the French who took part in it do to this day declare that . . . the victory which they had gained is truly and without doubt to be attributed to nothing else than the miraculous intervention of God, who by so punishing Harold’s wicked perjury showed that He is not a God that has any pleasure in wickedness.
This interpretation of Harold’s position fits with the seeming ambivalence of the tapestry elsewhere, such as the recognition of Harold’s bravery in saving William’s men from quicksands and the absence of the open condemnation found in written Norman sources. As such the tapestry appears less a tale of Norman righteousness and conquest and more an attempt at conciliation between the interests of different nationalities. The martyrology of St Augustine’s Abbey certainly included prayers for the departed souls of those on both sides of the conflict (and for at least five women called Ælfgyva). The abbey had every reason to avoid upsetting either English neighbours or Norman overlords.
Emma seems a better fit than the other women suggested so far. But there was one more Ælfgyva who was arguably of even greater importance to any discussion about legitimate claims to the English throne. What can be conjectured of this woman’s story would also fit with a more conciliatory interpretation of the Bayeux Tapestry. She has been almost lost to history and was scarcely recorded in her own lifetime. The 12th-century chronicler William of Malmesbury called her a woman ‘whom fame in darkness hides’. But she was key to a much more significant claim to the English throne than Harald Hardrada’s: that of Edgar the Ætheling (c. 1051-c.1126). Edgar was a direct descendant of Æthelred the Unready. Before Æthelred married Emma he had had at least six sons and four daughters by an earlier marriage. Æthelred’s mother, Ælfthryth, was the dominant woman at court during the first part of his reign, so this first wife did not witness any charters or leave her name on any document that now survives. However the fact that her children were later given precedence over Emma’s children indicates that it was considered a lawful marriage and that her children were throne-worthy. She was probably not actually anointed queen as Emma was.
It is the early 12th-century manuscript of John of Worcester’s chronicle that provides the earliest evidence that her name was Ælfgyva. Disconcertingly the reference says that she was the daughter of ‘comes Agelberhtus’, a name that cannot be traced elsewhere. In contrast, Ailred of Rievaulx said she was the daughter of the well known and powerful Thored of York, Ealdorman of Northumbria. Ailred does not give her name. There have been speculations that Æthelred had actually married twice before Emma but both the Worcester manuscript and Ailred were specifically referring to the mother of Æthelred’s heir, Edmund Ironside. It is plausible that the Worcester manuscript was mistaken, perhaps even in assigning her the name Ælfgyva (an understandable result of the confusing plethora of Ælfgyvas in the late Saxon royal family). What matters for our present purposes is that by the time the Bayeux Tapestry was being embroidered it was believed that Edmund Ironside’s mother had been called Ælfgyva. For the sake of clarity, if perhaps not accuracy, she has been called Ælfgyva of York.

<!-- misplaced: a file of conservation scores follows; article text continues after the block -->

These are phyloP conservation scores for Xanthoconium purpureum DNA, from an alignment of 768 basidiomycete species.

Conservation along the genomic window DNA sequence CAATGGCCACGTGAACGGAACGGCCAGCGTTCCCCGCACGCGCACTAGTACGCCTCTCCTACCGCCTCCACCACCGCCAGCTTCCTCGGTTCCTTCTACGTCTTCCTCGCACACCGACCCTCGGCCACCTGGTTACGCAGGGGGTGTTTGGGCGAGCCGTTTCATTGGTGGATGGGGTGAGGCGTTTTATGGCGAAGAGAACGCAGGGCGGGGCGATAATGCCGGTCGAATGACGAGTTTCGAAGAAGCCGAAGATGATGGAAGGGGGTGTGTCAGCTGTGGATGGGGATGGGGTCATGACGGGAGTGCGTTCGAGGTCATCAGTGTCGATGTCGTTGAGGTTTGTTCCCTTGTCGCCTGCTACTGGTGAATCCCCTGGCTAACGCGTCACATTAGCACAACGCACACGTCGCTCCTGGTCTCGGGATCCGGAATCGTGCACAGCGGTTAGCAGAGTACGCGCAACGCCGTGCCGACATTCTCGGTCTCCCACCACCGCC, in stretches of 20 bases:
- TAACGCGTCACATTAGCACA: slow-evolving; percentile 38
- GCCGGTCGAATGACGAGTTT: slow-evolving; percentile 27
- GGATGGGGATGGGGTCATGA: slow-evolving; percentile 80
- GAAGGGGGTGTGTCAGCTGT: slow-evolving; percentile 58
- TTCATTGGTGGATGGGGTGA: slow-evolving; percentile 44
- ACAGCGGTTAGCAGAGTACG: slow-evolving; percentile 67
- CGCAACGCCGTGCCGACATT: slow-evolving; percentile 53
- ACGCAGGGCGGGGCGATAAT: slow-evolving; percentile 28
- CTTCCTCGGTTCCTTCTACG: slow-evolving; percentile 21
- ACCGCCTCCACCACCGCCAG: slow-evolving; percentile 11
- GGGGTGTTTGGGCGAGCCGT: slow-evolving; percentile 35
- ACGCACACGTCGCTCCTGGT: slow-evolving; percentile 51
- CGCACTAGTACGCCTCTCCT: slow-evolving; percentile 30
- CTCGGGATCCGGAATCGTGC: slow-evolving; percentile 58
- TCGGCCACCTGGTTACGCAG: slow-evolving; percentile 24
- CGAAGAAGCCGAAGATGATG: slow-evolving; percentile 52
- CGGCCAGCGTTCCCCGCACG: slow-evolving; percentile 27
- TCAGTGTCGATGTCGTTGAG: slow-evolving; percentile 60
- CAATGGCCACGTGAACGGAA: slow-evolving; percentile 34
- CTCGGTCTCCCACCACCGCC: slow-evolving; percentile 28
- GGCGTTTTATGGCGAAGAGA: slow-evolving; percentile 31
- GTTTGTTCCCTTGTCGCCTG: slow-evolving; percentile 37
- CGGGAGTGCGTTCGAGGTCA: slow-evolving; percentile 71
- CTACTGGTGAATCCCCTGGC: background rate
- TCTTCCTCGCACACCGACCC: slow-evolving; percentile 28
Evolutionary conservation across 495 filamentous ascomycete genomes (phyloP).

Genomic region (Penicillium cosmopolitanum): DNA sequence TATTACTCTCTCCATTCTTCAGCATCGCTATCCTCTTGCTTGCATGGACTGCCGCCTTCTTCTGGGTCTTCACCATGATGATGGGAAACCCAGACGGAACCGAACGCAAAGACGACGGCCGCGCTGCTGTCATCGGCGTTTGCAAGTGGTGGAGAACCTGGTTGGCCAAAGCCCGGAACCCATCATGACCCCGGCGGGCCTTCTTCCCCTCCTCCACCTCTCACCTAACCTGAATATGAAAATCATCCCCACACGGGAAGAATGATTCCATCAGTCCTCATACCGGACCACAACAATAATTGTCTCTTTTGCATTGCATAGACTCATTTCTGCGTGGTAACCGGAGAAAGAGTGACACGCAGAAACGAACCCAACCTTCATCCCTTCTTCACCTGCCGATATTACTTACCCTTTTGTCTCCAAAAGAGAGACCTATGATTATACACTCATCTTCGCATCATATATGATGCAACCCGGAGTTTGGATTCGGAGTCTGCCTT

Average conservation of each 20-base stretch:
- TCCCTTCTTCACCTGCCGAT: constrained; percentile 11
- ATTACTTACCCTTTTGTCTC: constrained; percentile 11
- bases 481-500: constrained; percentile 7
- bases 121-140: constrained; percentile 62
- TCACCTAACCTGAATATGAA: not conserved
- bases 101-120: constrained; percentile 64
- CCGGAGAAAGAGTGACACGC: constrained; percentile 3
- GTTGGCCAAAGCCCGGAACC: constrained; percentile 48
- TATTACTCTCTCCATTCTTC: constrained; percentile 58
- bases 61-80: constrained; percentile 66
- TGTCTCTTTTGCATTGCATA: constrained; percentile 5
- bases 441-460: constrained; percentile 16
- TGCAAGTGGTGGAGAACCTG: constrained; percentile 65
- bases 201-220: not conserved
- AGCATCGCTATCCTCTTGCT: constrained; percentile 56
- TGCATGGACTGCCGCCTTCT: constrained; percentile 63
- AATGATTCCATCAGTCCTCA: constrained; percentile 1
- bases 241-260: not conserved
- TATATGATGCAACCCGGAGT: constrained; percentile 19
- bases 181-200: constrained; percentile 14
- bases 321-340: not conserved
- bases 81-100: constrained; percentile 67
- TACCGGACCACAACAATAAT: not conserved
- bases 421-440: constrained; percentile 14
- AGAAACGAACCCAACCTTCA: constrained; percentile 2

Edmund Ironside had briefly shared the kingdom with Cnut before his untimely death in October 1016. Cnut had then sent Edmund’s own children into exile. In 1057 Edward the Confessor recalled the eldest, Edward the Exile, presumably having accepted that he himself would have no children and considering appointing his nephew as his heir. Edward the Exile died within weeks of his arrival in England, leaving three young children: Edgar the Ætheling and his sisters Margaret and Christina. Aside from his youth, Ælfgyva of York’s great grandson, Edgar, now had a claim to the throne that was much stronger than that of either Harold Godwinson or William the Bastard. The Anglo-Saxon Chronicles imply that there was no thought of putting Edgar on the throne until after Harold’s death at Hastings. But at that point the young Edgar became a rallying point for the Londoners’ resistance to William. This resistance swiftly crumbled, though Edgar remained the focus of several later challenges to William’s authority.
At the time of Harold’s meeting with William in Rouen Edgar the Ætheling would have been the most obvious barrier to either of them taking the English throne. If Edgar’s great grandmother was alleged to have had an affair with a certain cleric then Edgar’s right could be challenged. Allegations of sexual scandal between queens and high status clerics were rife in early medieval Continental politics, usually as an excuse for royal divorce and to oust over-mighty priests. Versions of these fed into the story of Emma and the bishop of Winchester mentioned earlier and indeed to several other 12th-century tales of English queens. Perhaps some hint of scandal did still attach to Ælfgyva of York’s memory in William of Malmesbury’s day, since he recorded that she might have been a concubine. But after Edgar the Ætheling’s niece, Matilda, had married Henry I of England in 1100 there would have been no political value in repeating such stories. If the Bayeux Tapestry does indeed record an allegation that Ælfgyva of York bore Edmund Ironside as a result of adultery with a cleric of high status the surviving shadows of this story in the written record exist only in the later tales of her namesakes: Ælfgyva of Northampton employing a priest’s concubine and Ælfgyva-Emma dallying with the Bishop of Winchester.
To base a theory on the possible existence of a story that does not survive is of course to conjure with phantoms. We can never claim with certainty the identity of the Bayeux Tapestry’s Ælfgyva. But Ælfgyva of York’s dynastic position made her of far greater importance to Harold and William than any of the other women usually cited in examinations of the tapestry. If she was the mysterious Ælfgyva, or if it was her immediate successor, Emma, or even some confusion between the two, this does not answer questions about Harold’s motive for travelling to Normandy. But their presence would reinforce the arguments of those historians who see the Bayeux Tapestry as a constructive conciliatory depiction of the Norman Conquest. In either case Harold and William appear as equals in throne-worthiness until Harold makes and breaks his notorious vow on the relics in Bayeux Cathedral.